“And the people are just so fantastic too – really friendly, well spoken, accommodating and humble. Zambia was a very pleasant surprise. I look forward to my next sales trip.”

Sijnn of the times

Friday, February 10th, 2012

David Trafford is modest to a fault – and notoriously low profile when it comes to his own label, De Trafford. For years he’s allowed his wines to do the talking for him – but now he wants to let folks know what is going on with his new venture in Malgas.

“We don’t often do this sort of thing,” he said (with typical understatement) to a select group of wine retailers and writers at a low key tasting last week, “but we want to get across what we’re doing and why we’re doing it.”

Sijnn is the Khoi word for river – since Trafford’s new vineyards are near the Breede river near Cape Infanta on the Cape’s south east coast. “The pronunciation and spelling of Sijnn varies. One expert said it was ‘sin’, another ‘sane’ – as in insane… and we go with the latter! There have been a few moments when we’ve thought we’re mad to have tackled this…”

His partners in this venture are wife Rita, Simon Farr of Bibendum and Durban-based wine enthusiast Quentin Hurt. What makes Sijnn so interesting within the South African wine context is that this team are a bit like Captain Kirk and the crew of the startship Enterprise – boldly going where no-one has gone before.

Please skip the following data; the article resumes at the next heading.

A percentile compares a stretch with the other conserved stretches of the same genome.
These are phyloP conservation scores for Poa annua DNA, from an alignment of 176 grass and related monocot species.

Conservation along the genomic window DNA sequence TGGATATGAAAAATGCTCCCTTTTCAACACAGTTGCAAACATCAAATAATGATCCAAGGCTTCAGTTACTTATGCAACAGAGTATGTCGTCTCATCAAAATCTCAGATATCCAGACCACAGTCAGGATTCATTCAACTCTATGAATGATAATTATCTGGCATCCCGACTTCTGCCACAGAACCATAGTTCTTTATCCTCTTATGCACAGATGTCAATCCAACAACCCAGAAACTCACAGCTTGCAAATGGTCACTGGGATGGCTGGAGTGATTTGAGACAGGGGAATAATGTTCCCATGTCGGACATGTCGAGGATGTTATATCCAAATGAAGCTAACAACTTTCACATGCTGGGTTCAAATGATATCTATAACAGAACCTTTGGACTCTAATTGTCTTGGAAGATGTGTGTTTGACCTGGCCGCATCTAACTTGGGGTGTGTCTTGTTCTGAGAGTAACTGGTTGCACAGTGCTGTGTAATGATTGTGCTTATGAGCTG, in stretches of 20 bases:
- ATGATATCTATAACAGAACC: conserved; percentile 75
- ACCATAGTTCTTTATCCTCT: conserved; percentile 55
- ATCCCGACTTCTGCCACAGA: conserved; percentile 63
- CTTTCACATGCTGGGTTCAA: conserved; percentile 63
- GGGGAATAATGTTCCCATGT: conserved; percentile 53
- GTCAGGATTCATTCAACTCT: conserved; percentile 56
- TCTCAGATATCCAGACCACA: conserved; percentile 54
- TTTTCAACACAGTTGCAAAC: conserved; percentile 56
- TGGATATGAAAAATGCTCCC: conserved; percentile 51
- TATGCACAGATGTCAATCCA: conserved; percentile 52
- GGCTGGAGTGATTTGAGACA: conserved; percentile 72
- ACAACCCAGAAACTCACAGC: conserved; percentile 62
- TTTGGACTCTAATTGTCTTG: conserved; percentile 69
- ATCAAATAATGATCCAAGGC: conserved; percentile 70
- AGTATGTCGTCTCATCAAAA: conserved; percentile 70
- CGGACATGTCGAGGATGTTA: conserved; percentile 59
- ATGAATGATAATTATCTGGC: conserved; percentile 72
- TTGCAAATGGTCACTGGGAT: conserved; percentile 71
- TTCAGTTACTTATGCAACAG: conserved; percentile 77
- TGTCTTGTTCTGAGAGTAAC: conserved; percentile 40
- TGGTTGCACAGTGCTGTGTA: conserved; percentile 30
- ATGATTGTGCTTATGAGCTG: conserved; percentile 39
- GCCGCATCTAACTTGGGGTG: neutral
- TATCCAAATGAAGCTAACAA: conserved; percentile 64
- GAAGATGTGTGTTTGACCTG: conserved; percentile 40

It was the stony soil and relative dryness of the area (around 350mm of rainfall annually) that saw him initially aim to produce a Rhône or Chateauneuf du Pape-styled wine. Hence the planting of Shiraz and Mourvèdre – but he also decided to plant Portuguese grapes Trincadeira and Touriga Nacional along with some Cabernet Sauvignon. On the white side there is Chenin Blanc and Viognier. Still in the pipeline are Roussanne, Grenache and Tempranillo. In total there are 16 hectares under vine at present but there is patently room to grow.

The interesting thing about the tasting Trafford conducted was the component parts – and then a vertical of the final blend. The Trincadeiro offers wonderfully expressive fruit – as does the Touriga, while the Mourvèdre is spicy, the Shiraz peppery and restrained. By contrast, the Cabernet Sauvignon shows a marked leafy “green” character – but does make a contribution to the blend by toning down some of the overt plummy fruitcake notes of the Portuguese grapes.